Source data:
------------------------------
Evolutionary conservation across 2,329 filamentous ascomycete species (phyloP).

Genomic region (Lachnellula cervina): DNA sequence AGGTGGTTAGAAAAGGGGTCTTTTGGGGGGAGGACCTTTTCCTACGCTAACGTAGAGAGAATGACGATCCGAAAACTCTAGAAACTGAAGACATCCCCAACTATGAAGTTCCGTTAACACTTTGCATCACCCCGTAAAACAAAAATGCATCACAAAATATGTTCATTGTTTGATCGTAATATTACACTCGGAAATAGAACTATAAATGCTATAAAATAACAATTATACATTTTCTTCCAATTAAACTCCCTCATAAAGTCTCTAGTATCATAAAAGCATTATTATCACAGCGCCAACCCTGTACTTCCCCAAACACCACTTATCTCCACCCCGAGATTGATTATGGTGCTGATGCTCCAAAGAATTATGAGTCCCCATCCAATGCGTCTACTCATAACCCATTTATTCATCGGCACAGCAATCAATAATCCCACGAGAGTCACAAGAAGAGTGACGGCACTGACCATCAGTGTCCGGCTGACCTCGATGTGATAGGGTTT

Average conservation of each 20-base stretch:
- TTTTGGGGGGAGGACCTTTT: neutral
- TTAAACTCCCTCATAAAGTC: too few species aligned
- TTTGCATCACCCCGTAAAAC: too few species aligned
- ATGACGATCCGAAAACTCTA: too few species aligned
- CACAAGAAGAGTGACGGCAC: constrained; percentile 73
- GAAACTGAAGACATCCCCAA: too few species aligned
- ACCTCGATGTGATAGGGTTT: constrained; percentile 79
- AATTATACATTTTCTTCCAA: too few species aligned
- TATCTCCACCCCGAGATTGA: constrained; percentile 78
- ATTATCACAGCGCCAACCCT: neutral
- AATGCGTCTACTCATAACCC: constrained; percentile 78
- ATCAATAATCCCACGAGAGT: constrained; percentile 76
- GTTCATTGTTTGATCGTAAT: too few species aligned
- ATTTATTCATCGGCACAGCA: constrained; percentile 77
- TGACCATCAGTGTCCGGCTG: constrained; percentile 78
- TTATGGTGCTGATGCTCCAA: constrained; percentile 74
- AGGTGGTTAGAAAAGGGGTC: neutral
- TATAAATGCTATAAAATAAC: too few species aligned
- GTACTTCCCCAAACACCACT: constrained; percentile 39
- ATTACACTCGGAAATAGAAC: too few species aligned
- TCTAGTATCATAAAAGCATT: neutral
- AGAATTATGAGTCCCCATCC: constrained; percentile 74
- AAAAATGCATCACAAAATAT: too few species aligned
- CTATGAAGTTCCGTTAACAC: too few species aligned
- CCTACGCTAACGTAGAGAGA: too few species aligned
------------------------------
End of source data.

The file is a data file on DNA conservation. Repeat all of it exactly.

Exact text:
Evolutionary conservation across 2,329 filamentous ascomycete species (phyloP).

Genomic region (Lachnellula cervina): DNA sequence AGGTGGTTAGAAAAGGGGTCTTTTGGGGGGAGGACCTTTTCCTACGCTAACGTAGAGAGAATGACGATCCGAAAACTCTAGAAACTGAAGACATCCCCAACTATGAAGTTCCGTTAACACTTTGCATCACCCCGTAAAACAAAAATGCATCACAAAATATGTTCATTGTTTGATCGTAATATTACACTCGGAAATAGAACTATAAATGCTATAAAATAACAATTATACATTTTCTTCCAATTAAACTCCCTCATAAAGTCTCTAGTATCATAAAAGCATTATTATCACAGCGCCAACCCTGTACTTCCCCAAACACCACTTATCTCCACCCCGAGATTGATTATGGTGCTGATGCTCCAAAGAATTATGAGTCCCCATCCAATGCGTCTACTCATAACCCATTTATTCATCGGCACAGCAATCAATAATCCCACGAGAGTCACAAGAAGAGTGACGGCACTGACCATCAGTGTCCGGCTGACCTCGATGTGATAGGGTTT

Average conservation of each 20-base stretch:
- TTTTGGGGGGAGGACCTTTT: neutral
- TTAAACTCCCTCATAAAGTC: too few species aligned
- TTTGCATCACCCCGTAAAAC: too few species aligned
- ATGACGATCCGAAAACTCTA: too few species aligned
- CACAAGAAGAGTGACGGCAC: constrained; percentile 73
- GAAACTGAAGACATCCCCAA: too few species aligned
- ACCTCGATGTGATAGGGTTT: constrained; percentile 79
- AATTATACATTTTCTTCCAA: too few species aligned
- TATCTCCACCCCGAGATTGA: constrained; percentile 78
- ATTATCACAGCGCCAACCCT: neutral
- AATGCGTCTACTCATAACCC: constrained; percentile 78
- ATCAATAATCCCACGAGAGT: constrained; percentile 76
- GTTCATTGTTTGATCGTAAT: too few species aligned
- ATTTATTCATCGGCACAGCA: constrained; percentile 77
- TGACCATCAGTGTCCGGCTG: constrained; percentile 78
- TTATGGTGCTGATGCTCCAA: constrained; percentile 74
- AGGTGGTTAGAAAAGGGGTC: neutral
- TATAAATGCTATAAAATAAC: too few species aligned
- GTACTTCCCCAAACACCACT: constrained; percentile 39
- ATTACACTCGGAAATAGAAC: too few species aligned
- TCTAGTATCATAAAAGCATT: neutral
- AGAATTATGAGTCCCCATCC: constrained; percentile 74
- AAAAATGCATCACAAAATAT: too few species aligned
- CTATGAAGTTCCGTTAACAC: too few species aligned
- CCTACGCTAACGTAGAGAGA: too few species aligned